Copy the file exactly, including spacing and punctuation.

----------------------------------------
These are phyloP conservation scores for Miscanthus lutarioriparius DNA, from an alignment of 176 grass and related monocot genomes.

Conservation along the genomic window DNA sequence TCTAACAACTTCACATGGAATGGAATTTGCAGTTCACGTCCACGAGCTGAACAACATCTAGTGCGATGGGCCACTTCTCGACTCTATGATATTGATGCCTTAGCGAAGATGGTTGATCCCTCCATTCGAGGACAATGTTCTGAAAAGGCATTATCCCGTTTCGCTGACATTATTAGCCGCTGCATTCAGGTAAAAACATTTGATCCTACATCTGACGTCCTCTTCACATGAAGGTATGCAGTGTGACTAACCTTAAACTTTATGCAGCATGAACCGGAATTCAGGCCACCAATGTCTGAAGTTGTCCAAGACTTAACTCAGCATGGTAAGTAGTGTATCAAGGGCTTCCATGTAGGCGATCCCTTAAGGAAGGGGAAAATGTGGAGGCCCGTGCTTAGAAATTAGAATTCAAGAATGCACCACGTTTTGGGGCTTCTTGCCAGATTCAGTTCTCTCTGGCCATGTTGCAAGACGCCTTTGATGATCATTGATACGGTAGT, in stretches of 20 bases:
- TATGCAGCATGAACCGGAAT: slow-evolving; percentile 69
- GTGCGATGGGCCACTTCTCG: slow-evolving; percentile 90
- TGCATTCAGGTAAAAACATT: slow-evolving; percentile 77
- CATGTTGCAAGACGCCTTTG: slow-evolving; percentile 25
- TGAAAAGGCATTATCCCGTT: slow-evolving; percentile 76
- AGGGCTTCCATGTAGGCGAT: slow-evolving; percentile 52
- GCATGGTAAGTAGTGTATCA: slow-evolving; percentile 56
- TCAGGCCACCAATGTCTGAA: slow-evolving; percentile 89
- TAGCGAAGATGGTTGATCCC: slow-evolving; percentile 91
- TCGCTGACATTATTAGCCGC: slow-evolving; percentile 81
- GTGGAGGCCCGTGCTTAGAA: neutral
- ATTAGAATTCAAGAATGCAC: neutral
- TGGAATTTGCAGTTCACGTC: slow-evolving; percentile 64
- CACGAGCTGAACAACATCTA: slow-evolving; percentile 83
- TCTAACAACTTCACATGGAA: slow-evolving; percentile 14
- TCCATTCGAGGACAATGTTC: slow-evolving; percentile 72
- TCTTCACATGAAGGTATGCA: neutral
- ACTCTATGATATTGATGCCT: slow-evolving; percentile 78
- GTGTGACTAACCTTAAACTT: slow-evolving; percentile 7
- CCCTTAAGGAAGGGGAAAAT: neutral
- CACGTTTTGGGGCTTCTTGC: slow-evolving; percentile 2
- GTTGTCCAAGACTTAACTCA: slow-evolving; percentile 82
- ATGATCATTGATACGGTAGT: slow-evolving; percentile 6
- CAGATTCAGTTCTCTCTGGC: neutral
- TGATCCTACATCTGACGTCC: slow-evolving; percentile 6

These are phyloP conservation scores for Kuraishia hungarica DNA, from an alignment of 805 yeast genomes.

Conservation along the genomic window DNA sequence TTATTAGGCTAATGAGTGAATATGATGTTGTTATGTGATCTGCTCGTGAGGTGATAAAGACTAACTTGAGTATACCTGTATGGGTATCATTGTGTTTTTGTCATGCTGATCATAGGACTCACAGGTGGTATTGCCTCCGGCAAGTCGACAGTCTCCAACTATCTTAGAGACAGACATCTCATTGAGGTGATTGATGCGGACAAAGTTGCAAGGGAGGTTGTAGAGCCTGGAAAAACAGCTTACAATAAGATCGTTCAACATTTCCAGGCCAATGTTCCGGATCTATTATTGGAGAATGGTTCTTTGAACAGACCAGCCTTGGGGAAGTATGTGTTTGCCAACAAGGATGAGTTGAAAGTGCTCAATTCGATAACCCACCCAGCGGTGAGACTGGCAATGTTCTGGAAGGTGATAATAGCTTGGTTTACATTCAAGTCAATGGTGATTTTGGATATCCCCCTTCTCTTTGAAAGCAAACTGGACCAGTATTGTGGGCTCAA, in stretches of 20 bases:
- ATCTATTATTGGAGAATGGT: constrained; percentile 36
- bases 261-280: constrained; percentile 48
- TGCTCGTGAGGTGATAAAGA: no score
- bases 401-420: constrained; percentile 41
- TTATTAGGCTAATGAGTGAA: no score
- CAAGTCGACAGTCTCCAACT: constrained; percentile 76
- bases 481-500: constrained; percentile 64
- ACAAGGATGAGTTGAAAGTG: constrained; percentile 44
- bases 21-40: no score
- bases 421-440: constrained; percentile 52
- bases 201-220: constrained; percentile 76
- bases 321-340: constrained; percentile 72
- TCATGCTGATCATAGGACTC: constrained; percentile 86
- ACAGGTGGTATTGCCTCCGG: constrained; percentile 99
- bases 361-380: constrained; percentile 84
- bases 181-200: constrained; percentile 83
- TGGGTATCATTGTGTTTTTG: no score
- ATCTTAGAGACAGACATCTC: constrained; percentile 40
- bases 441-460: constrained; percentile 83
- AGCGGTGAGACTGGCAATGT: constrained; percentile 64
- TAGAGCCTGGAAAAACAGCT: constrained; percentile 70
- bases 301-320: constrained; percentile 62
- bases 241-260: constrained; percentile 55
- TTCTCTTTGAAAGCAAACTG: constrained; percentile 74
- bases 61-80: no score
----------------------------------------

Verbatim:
These are phyloP conservation scores for Miscanthus lutarioriparius DNA, from an alignment of 176 grass and related monocot genomes.

Conservation along the genomic window DNA sequence TCTAACAACTTCACATGGAATGGAATTTGCAGTTCACGTCCACGAGCTGAACAACATCTAGTGCGATGGGCCACTTCTCGACTCTATGATATTGATGCCTTAGCGAAGATGGTTGATCCCTCCATTCGAGGACAATGTTCTGAAAAGGCATTATCCCGTTTCGCTGACATTATTAGCCGCTGCATTCAGGTAAAAACATTTGATCCTACATCTGACGTCCTCTTCACATGAAGGTATGCAGTGTGACTAACCTTAAACTTTATGCAGCATGAACCGGAATTCAGGCCACCAATGTCTGAAGTTGTCCAAGACTTAACTCAGCATGGTAAGTAGTGTATCAAGGGCTTCCATGTAGGCGATCCCTTAAGGAAGGGGAAAATGTGGAGGCCCGTGCTTAGAAATTAGAATTCAAGAATGCACCACGTTTTGGGGCTTCTTGCCAGATTCAGTTCTCTCTGGCCATGTTGCAAGACGCCTTTGATGATCATTGATACGGTAGT, in stretches of 20 bases:
- TATGCAGCATGAACCGGAAT: slow-evolving; percentile 69
- GTGCGATGGGCCACTTCTCG: slow-evolving; percentile 90
- TGCATTCAGGTAAAAACATT: slow-evolving; percentile 77
- CATGTTGCAAGACGCCTTTG: slow-evolving; percentile 25
- TGAAAAGGCATTATCCCGTT: slow-evolving; percentile 76
- AGGGCTTCCATGTAGGCGAT: slow-evolving; percentile 52
- GCATGGTAAGTAGTGTATCA: slow-evolving; percentile 56
- TCAGGCCACCAATGTCTGAA: slow-evolving; percentile 89
- TAGCGAAGATGGTTGATCCC: slow-evolving; percentile 91
- TCGCTGACATTATTAGCCGC: slow-evolving; percentile 81
- GTGGAGGCCCGTGCTTAGAA: neutral
- ATTAGAATTCAAGAATGCAC: neutral
- TGGAATTTGCAGTTCACGTC: slow-evolving; percentile 64
- CACGAGCTGAACAACATCTA: slow-evolving; percentile 83
- TCTAACAACTTCACATGGAA: slow-evolving; percentile 14
- TCCATTCGAGGACAATGTTC: slow-evolving; percentile 72
- TCTTCACATGAAGGTATGCA: neutral
- ACTCTATGATATTGATGCCT: slow-evolving; percentile 78
- GTGTGACTAACCTTAAACTT: slow-evolving; percentile 7
- CCCTTAAGGAAGGGGAAAAT: neutral
- CACGTTTTGGGGCTTCTTGC: slow-evolving; percentile 2
- GTTGTCCAAGACTTAACTCA: slow-evolving; percentile 82
- ATGATCATTGATACGGTAGT: slow-evolving; percentile 6
- CAGATTCAGTTCTCTCTGGC: neutral
- TGATCCTACATCTGACGTCC: slow-evolving; percentile 6

These are phyloP conservation scores for Kuraishia hungarica DNA, from an alignment of 805 yeast genomes.

Conservation along the genomic window DNA sequence TTATTAGGCTAATGAGTGAATATGATGTTGTTATGTGATCTGCTCGTGAGGTGATAAAGACTAACTTGAGTATACCTGTATGGGTATCATTGTGTTTTTGTCATGCTGATCATAGGACTCACAGGTGGTATTGCCTCCGGCAAGTCGACAGTCTCCAACTATCTTAGAGACAGACATCTCATTGAGGTGATTGATGCGGACAAAGTTGCAAGGGAGGTTGTAGAGCCTGGAAAAACAGCTTACAATAAGATCGTTCAACATTTCCAGGCCAATGTTCCGGATCTATTATTGGAGAATGGTTCTTTGAACAGACCAGCCTTGGGGAAGTATGTGTTTGCCAACAAGGATGAGTTGAAAGTGCTCAATTCGATAACCCACCCAGCGGTGAGACTGGCAATGTTCTGGAAGGTGATAATAGCTTGGTTTACATTCAAGTCAATGGTGATTTTGGATATCCCCCTTCTCTTTGAAAGCAAACTGGACCAGTATTGTGGGCTCAA, in stretches of 20 bases:
- ATCTATTATTGGAGAATGGT: constrained; percentile 36
- bases 261-280: constrained; percentile 48
- TGCTCGTGAGGTGATAAAGA: no score
- bases 401-420: constrained; percentile 41
- TTATTAGGCTAATGAGTGAA: no score
- CAAGTCGACAGTCTCCAACT: constrained; percentile 76
- bases 481-500: constrained; percentile 64
- ACAAGGATGAGTTGAAAGTG: constrained; percentile 44
- bases 21-40: no score
- bases 421-440: constrained; percentile 52
- bases 201-220: constrained; percentile 76
- bases 321-340: constrained; percentile 72
- TCATGCTGATCATAGGACTC: constrained; percentile 86
- ACAGGTGGTATTGCCTCCGG: constrained; percentile 99
- bases 361-380: constrained; percentile 84
- bases 181-200: constrained; percentile 83
- TGGGTATCATTGTGTTTTTG: no score
- ATCTTAGAGACAGACATCTC: constrained; percentile 40
- bases 441-460: constrained; percentile 83
- AGCGGTGAGACTGGCAATGT: constrained; percentile 64
- TAGAGCCTGGAAAAACAGCT: constrained; percentile 70
- bases 301-320: constrained; percentile 62
- bases 241-260: constrained; percentile 55
- TTCTCTTTGAAAGCAAACTG: constrained; percentile 74
- bases 61-80: no score